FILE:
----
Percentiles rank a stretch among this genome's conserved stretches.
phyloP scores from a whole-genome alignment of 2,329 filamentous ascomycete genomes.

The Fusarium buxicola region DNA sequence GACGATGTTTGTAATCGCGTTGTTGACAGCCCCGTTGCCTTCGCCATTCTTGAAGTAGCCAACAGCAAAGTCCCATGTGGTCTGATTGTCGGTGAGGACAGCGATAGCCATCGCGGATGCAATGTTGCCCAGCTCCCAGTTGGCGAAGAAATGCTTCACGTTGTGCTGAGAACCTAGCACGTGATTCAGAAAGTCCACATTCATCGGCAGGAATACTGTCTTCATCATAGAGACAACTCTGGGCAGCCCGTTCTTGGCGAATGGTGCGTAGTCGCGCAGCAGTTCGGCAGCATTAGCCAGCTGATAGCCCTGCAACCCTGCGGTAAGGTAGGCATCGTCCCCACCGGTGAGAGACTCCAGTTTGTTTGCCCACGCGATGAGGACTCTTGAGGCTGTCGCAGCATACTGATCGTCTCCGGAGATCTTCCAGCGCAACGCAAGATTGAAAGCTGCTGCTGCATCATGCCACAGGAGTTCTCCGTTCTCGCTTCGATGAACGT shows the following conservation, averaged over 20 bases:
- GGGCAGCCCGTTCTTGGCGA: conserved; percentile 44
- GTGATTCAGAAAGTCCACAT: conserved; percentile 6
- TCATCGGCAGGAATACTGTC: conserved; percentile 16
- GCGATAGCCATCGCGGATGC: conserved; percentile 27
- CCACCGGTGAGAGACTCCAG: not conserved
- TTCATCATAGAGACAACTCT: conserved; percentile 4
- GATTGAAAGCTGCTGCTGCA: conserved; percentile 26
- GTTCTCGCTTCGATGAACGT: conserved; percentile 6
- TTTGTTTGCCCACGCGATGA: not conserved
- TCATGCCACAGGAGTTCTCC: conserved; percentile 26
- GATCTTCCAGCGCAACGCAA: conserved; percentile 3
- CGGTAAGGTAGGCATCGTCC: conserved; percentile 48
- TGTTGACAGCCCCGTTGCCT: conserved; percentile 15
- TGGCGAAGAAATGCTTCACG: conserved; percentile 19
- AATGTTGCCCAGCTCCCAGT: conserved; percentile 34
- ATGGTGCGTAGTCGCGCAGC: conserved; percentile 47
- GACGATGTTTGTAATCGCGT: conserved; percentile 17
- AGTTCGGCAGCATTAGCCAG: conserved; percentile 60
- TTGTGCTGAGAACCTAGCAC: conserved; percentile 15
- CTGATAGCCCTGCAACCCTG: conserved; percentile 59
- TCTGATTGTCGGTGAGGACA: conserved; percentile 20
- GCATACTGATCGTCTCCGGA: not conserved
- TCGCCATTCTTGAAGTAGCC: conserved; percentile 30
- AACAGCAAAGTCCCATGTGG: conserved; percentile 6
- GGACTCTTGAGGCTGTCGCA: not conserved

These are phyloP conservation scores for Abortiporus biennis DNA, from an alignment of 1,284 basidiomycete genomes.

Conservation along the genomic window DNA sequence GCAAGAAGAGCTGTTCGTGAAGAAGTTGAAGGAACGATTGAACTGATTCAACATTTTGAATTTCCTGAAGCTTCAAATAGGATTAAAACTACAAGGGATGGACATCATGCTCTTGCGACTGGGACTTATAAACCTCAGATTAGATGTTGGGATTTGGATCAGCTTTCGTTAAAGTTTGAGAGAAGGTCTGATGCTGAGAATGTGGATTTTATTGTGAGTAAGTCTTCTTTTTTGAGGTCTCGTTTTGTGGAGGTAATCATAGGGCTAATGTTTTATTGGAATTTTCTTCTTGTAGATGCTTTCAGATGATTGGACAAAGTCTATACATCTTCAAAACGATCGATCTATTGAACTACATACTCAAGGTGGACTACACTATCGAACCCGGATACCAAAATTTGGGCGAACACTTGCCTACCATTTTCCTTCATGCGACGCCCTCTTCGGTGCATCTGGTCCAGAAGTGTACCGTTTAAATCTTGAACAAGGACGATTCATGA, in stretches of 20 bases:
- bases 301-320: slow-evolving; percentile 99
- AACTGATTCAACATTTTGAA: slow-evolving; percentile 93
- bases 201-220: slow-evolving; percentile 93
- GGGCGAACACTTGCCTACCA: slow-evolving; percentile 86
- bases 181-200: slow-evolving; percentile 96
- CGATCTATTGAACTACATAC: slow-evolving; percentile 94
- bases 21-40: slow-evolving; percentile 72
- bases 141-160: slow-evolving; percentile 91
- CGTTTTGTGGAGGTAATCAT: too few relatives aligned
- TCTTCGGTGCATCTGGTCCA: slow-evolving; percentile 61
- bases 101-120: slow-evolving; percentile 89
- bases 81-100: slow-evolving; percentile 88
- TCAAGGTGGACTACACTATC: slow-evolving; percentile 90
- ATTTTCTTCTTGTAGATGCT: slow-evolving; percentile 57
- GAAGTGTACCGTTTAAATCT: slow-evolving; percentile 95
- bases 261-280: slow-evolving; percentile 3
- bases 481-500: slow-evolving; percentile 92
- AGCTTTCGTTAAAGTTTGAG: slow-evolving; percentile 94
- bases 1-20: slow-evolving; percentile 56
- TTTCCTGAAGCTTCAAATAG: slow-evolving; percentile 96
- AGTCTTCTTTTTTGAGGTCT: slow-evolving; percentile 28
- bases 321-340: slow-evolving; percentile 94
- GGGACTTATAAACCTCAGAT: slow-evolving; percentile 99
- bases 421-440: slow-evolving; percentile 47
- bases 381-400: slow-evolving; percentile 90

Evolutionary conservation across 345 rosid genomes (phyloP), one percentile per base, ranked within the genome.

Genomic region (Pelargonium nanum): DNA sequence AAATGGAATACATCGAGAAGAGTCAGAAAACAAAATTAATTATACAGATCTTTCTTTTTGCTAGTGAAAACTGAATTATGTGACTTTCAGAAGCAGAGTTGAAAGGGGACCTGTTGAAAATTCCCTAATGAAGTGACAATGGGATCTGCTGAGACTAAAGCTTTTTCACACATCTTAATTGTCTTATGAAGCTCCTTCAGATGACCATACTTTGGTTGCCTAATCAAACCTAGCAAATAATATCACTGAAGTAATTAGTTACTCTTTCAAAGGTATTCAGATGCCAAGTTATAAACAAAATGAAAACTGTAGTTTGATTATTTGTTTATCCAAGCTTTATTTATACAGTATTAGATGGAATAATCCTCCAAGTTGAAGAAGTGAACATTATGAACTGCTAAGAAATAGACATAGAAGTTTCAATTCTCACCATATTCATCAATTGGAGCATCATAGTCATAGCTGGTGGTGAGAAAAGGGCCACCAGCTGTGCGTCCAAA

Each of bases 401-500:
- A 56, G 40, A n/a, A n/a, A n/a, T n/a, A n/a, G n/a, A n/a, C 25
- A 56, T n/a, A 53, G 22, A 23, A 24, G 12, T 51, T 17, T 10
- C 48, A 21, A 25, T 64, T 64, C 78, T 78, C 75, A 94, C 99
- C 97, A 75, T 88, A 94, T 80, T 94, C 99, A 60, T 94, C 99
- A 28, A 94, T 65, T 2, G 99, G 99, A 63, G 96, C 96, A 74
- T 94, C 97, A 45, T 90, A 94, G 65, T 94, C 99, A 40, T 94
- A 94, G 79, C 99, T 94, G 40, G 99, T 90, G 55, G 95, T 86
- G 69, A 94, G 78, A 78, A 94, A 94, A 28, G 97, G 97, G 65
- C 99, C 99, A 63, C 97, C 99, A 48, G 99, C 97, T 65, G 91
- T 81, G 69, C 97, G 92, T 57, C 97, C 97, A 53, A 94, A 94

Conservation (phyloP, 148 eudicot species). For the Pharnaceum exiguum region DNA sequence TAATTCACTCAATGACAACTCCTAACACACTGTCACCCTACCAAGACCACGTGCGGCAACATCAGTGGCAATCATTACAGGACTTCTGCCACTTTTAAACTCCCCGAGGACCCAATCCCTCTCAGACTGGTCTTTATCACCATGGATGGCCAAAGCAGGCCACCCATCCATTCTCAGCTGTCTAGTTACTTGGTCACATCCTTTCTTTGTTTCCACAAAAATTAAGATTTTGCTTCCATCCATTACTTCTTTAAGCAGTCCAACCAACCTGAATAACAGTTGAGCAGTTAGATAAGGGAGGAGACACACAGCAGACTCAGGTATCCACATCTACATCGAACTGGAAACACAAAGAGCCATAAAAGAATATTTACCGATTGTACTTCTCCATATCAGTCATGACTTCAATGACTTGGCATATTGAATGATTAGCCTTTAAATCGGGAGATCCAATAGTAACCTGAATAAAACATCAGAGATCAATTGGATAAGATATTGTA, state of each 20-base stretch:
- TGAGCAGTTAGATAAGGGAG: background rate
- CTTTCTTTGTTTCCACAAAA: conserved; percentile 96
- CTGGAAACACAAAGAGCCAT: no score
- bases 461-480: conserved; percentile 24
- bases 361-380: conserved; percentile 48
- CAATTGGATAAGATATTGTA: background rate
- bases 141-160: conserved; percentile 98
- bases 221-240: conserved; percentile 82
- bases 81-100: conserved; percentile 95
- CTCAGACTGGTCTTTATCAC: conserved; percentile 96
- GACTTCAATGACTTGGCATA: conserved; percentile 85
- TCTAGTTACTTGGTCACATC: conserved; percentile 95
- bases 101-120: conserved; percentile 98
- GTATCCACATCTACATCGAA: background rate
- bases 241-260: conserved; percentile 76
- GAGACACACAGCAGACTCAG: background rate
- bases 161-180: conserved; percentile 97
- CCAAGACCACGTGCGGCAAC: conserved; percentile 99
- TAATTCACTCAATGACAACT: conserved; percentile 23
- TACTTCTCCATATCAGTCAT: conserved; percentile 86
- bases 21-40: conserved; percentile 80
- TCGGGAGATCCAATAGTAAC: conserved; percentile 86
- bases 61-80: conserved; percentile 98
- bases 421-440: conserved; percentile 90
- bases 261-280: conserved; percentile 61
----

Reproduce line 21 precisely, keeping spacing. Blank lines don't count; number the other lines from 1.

- AGTTCGGCAGCATTAGCCAG: conserved; percentile 60